American fast food may get labeled as foreign agents in Russia

The burgers and fries sold at this McDonald’s in Moscow — reportedly the world’s busiest one — may soon be labeled as the products of foreign agents in a tit-for-tat game of diplomacy between Russia and the United States. (Photo: Getty Images)

Fast food chain McDonald’s may find itself in the center of a diplomatic dispute between the United States and Russia.

Tensions flared this week as Russia responded to a U.S. Department of Justice order requiring the Moscow-funded news organization RT, originally named Russia Today, to file paperwork under the Foreign Agents Registration Act.

RT’s editor-in-chief, Margarita Simonyan, blasted the announcement saying, “The war the U.S. establishment wages with our journalists is dedicated to all the starry-eyed idealists who still believe in freedom of speech. Those who invented it, have buried it.”

In a tit-for-tat move, Russian president Vladimir Putin respond with a law that will expand the list of foreign agents acting in Russia to include western news outlets. Under the law, such news outlets would be forced to market themselves as “foreign agents” and to disclose their funding.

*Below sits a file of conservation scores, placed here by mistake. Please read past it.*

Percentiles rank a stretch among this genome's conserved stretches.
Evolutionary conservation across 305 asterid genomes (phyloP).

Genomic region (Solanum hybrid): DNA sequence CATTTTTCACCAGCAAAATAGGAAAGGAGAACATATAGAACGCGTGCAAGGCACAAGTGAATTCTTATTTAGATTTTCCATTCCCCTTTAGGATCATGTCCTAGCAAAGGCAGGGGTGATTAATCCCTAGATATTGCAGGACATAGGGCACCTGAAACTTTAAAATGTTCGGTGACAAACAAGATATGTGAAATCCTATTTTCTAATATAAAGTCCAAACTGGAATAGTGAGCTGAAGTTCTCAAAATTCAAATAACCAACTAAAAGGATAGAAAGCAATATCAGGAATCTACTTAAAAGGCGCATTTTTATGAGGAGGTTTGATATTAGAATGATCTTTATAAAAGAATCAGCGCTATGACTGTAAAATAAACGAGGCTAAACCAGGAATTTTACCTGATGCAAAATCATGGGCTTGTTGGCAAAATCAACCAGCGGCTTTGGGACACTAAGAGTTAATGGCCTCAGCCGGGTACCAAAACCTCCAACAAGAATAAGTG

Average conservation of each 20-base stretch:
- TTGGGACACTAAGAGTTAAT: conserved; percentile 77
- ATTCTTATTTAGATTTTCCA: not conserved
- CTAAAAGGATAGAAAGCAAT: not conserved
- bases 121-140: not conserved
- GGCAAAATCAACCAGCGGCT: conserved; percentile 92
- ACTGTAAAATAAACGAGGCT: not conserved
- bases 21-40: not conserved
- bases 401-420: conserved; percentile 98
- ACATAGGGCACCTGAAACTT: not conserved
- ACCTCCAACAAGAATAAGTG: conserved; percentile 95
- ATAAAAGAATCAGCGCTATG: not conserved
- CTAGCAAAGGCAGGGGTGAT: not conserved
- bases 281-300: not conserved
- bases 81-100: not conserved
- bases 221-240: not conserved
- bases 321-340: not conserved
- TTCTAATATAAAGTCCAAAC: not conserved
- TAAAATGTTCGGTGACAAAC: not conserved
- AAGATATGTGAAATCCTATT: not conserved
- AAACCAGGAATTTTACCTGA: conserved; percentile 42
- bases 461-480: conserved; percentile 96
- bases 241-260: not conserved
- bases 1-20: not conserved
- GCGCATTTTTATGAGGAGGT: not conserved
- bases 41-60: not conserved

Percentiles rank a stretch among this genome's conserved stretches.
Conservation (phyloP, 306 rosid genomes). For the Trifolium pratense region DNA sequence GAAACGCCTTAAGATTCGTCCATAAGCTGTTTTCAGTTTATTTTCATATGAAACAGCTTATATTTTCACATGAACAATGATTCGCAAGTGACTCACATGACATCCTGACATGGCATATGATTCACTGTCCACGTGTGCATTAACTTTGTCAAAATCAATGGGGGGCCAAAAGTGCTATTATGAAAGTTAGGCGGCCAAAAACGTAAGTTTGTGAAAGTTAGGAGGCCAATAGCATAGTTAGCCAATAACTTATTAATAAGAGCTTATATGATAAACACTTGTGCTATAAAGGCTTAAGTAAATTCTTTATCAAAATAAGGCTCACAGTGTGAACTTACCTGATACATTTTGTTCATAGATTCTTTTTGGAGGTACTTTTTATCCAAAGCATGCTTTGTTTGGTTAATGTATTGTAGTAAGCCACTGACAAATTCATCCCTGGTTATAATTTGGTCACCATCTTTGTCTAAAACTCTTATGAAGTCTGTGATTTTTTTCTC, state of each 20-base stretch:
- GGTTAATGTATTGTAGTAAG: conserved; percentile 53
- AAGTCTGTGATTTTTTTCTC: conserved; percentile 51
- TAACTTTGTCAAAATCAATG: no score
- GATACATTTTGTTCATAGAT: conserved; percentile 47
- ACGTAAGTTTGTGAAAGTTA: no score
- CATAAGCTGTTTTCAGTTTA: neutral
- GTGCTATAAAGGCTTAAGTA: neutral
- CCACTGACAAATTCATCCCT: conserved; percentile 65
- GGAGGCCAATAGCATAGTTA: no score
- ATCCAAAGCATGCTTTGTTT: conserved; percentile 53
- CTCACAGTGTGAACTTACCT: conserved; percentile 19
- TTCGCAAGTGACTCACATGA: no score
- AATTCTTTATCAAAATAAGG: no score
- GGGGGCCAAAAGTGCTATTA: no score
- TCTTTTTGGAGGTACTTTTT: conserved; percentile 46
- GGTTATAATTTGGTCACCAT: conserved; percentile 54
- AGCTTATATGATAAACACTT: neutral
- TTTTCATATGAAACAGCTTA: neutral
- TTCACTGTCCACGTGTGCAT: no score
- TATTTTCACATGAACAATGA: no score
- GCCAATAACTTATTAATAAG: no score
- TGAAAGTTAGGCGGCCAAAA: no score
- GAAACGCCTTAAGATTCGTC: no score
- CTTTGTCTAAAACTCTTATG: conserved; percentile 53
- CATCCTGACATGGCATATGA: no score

And now it seems the American hamburger has entered the fray of international politics. Boris Chernyshov, a 26-year-old Moscow lawmaker in the federal Russian Assembly, wants to label the fast food restaurant as a foreign agent over claims of misleading advertising.

“The food sold by American fast food restaurants, according to some studies, negatively affects the body and human health,” Chernyshov said. “In advertising, a positive image of consumption of these products is presented.”

Under the law, restaurants like McDonald’s and KFC would have to designate their advertising in Russia as “the messages of foreign agents”, says Chernyshov. “The second step will be the legislative initiative to include American fast food networks in the appropriate registry.”

The U.S. and Russia have battled over western fast food chains operating in the country in the past. In 2014, Russian health officials shut down four Moscow McDonald’s restaurants over “sanitary violations”. The move was widely seen as retaliation over sanctions levied onto Russia in the wake of its invasion of Ukraine.

Moscow’s Pushkin Square is home to the world’s busiest McDonald’s. There are 430 McDonald’s restaurants across the country and they employ some 35,000 Russians.

Read more from Yahoo Lifestyle

Follow us on Instagram, Facebook, and Twitter for nonstop inspiration delivered fresh to your feed, every day.